Systemic corticosteroid use in children is not harmless. Children under 2 years of age are especially vulnerable to the decreased growth velocity seen as a side effect of systemic corticosteroids.[33] Corticosteroids may also negatively impact the course of infectious illness. For instance, in children hospitalized with pneumonia but not receiving ‐agonists (ie, patients who are unlikely to have asthma), length of stay is prolonged and readmission is higher in those who receive corticosteroids.[34]

Do not treat gastroesophageal reflux in infants routinely with acid suppression therapy.

From 2000 to 2005, the incidence of infants diagnosed with gastroeshopaheal reflux (GER) tripled (3.4%12.3%), and the use of proton pump inhibitors (PPIs) doubled (31.5%62.6%).[35] Patients diagnosed with GER and treated with antireflux medication incurred 1.8 times higher healthcare costs in 1 study compared to healthy controls.[36] Though common, the use of acid suppressive medications in infants lacks evidence for efficacy in the majority of the clinical scenarios in which they are prescribed.[37, 38] PPIs have failed to outperform placebo for typical infant reflux, which is generally developmental and not pathologic.[39, 40] Furthermore, prompted by findings in adults, multiple pediatric investigators have now catalogued the potential risks associated with acid blockade in children in multiple clinical settings. Specifically, increased risk of pneumonia has been documented in inpatients and outpatients, and increased risk of necrotizing enterocolitis and other serious infections have been documented in intensive care unit settings.[41] In the absence of data supporting efficacy and given the emerging data on risk, empiric acid suppression in infants with reflux is wasteful and potentially harmful.

Do not use continuous pulse oximetry routinely in children with acute respiratory illness unless they are on supplemental oxygen.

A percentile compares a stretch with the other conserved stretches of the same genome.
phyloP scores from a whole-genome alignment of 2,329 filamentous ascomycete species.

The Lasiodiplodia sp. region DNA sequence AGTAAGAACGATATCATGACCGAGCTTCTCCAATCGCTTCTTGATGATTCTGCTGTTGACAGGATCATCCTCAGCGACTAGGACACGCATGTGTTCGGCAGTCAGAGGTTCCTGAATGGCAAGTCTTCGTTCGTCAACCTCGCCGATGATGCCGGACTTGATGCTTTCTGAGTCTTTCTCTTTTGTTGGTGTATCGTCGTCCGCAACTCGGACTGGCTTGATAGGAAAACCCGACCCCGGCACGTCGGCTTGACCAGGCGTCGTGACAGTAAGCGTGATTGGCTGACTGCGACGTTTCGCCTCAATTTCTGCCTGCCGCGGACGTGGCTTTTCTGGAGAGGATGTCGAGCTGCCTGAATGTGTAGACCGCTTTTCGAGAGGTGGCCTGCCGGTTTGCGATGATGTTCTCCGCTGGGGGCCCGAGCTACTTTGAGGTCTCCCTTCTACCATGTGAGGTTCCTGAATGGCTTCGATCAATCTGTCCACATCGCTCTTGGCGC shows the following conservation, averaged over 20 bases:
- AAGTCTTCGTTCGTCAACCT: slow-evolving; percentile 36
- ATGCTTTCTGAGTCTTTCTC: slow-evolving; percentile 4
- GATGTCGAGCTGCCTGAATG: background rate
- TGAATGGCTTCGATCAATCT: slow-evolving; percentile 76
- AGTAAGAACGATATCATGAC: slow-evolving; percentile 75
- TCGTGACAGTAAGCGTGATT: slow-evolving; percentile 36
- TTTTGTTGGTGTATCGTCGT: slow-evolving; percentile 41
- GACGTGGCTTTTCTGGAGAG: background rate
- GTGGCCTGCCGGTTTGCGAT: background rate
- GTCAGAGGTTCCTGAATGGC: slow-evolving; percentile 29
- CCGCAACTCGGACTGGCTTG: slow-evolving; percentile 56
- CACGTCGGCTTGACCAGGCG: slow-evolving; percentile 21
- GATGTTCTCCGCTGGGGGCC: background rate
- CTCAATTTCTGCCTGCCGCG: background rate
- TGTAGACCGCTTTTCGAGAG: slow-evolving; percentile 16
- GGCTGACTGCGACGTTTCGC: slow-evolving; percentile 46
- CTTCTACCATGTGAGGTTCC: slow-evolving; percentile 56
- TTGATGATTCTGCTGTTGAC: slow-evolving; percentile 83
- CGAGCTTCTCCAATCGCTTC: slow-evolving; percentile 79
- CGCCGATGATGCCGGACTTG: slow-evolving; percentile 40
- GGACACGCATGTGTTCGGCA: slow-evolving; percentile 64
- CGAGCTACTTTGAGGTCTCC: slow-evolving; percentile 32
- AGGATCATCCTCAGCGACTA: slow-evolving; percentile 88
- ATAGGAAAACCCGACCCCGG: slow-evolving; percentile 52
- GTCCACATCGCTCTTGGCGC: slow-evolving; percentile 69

Pulse oximetry use has become widespread in the management of infants with bronchiolitis and likely accounts for the dramatic increase in bronchiolitis hospitalization rates in recent years.[14, 42, 43, 44, 45, 46, 47] Despite this increase in hospitalization rate, there was no change in mortality from bronchiolitis between 1979 and 1997.[48] The continuous monitoring of oxygen saturations in hospitalized infants with bronchiolitis may lead to overdiagnosis of hypoxemia and subsequent oxygen use that is of no apparent benefit to the child. Schroeder et al. demonstrated that 26% of a sample of infants hospitalized with bronchiolitis had a prolonged length of stay because of a perceived need for oxygen based on pulse oximetry readings.[43] Unger and Cunningham showed that the need for oxygen was the final determinant of length of stay in 58% of cases, and Cunningham and Murray suggested that using an oxygen saturation cutoff of 94% instead of 90% might increase the length of stay by 22 hours.[44, 49]

It has been previously shown that hypoxia is normative in infants. Healthy infants experience multiple episodes of SpO2 90% while sleeping.[50] This finding strengthens the notion that detection of low saturations in infants convalescing from bronchiolitis may simply reflect overdiagnosis. Among children with chronic severe asthma, who presumably have experienced episodes of hypoxia throughout childhood, there is no difference in school performance compared to healthy controls.[51]